Yesterday, Sam and I encountered a grumpy old man. We were sat in the Health Centre waiting room. There were 4 other people in there too… 2 girls aged about 12-14 their parent, and an elderly man. If you read my blog often, you’ll know Sam has Autism. He doesn’t talk (yet) but makes plenty of noise. We sat down and Sam immediately started to pace the floor, smiling, giggling and making happy noises. (“Eeeeeeee” and “row row row” for the most part).
The elderly man was sat right next to the toy box (despite there being around 20 other empty seats). Sam kept going over to it to look at the books. On about Sam’s 5th walk over to the toy box, he made an excited “eeeeeeeee” sound, and the elderly man snarled, “Shut the f**k up” at him. It wasn’t loud enough for the receptionist to hear (who was around 30 feet away), but the 2 girls spun round and looked as shocked as I did. Thankfully, Sam doesn’t have the understanding to know what the old man said, and he is never told to shut up, so he didn’t quieten down.
I was so shocked by the turn of events, that all I could manage to say was, “Really”? Before bringing Sam in for the biggest hug. (For my own benefit, I’ll admit). We were called through shortly after this (thankfully), and I made a point of telling the dentist what he’d said. She looked appalled too and apologised on his behalf. So… what would I like to say to the grumpy old man……?
Dear Grumpy Old Man…
Dear Grumpy Old Man, yesterday, you spent around 10 minutes in my son’s company. You saw him for 10 minutes of the day – (10 good minutes, at that). Sam was happy. He was making happy sounds. I was fairly relaxed. We were somewhere inclusive. Somewhere his quirks were accepted. We were about to see the special needs dentist. I’m assuming you were waiting to see the podiatrist.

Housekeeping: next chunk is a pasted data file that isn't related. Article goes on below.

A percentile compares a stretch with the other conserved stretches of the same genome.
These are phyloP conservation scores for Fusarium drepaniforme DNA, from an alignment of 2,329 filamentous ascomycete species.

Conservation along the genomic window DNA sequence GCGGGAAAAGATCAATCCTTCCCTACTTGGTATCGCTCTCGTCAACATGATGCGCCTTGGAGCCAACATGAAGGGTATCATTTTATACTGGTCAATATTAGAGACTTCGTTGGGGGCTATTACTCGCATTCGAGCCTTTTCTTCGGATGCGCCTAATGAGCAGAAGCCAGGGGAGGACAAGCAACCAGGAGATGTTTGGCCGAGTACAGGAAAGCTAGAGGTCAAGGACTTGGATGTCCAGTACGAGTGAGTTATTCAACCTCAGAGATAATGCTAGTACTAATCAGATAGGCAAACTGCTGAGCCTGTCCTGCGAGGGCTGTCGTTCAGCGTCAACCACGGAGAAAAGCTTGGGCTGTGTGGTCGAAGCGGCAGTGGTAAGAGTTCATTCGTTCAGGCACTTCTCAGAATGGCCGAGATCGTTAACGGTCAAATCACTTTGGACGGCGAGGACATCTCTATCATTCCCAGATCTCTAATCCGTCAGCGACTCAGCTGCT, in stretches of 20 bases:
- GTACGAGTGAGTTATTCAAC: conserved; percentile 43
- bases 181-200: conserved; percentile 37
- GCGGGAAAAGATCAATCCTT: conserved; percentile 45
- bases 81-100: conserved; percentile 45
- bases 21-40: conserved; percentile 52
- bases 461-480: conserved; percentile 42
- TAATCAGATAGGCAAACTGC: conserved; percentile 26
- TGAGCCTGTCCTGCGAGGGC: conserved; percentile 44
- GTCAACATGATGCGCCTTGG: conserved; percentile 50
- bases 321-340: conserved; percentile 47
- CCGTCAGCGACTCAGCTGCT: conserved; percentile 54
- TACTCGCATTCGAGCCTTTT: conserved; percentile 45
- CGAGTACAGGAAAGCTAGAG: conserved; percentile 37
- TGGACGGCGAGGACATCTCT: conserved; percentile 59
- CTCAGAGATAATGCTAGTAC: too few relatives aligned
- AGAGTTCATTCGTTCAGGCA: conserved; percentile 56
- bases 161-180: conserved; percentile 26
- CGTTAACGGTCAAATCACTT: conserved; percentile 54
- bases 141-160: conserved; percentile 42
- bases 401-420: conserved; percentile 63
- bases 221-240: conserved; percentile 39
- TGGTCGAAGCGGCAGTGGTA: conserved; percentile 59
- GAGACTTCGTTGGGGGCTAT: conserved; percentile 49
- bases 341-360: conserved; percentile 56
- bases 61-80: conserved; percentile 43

I don’t know what happened in your life to make you think it was acceptable to speak to anyone like that – never mind a 7 year old boy who, quite obviously has special needs. I don’t know whether you were lucid. I’m not sure if you were battling your own demons too. For all I know, you could have been channelling your anger at the voices in your head towards my son. My beautiful, pure, loving, amazing son.
If, however you were just being a “grumpy old man”, I would like to offer some advice. Some tips for the future in case you are ever offended by someone who doesn’t quite tick all of your boxes on how to behave acceptably in public…
Food for thought…
1). Asking politely will cause far less offence and is likely to get you an explanation, as well as an apology for the fact my son’s happiness offends you.
2). Don’t sit next to the toy box! It was positioned as far back in the waiting room as possible – the idea being that children are as far away from the door as possible, freeing up the seats closest to the reception desk and the treatment rooms.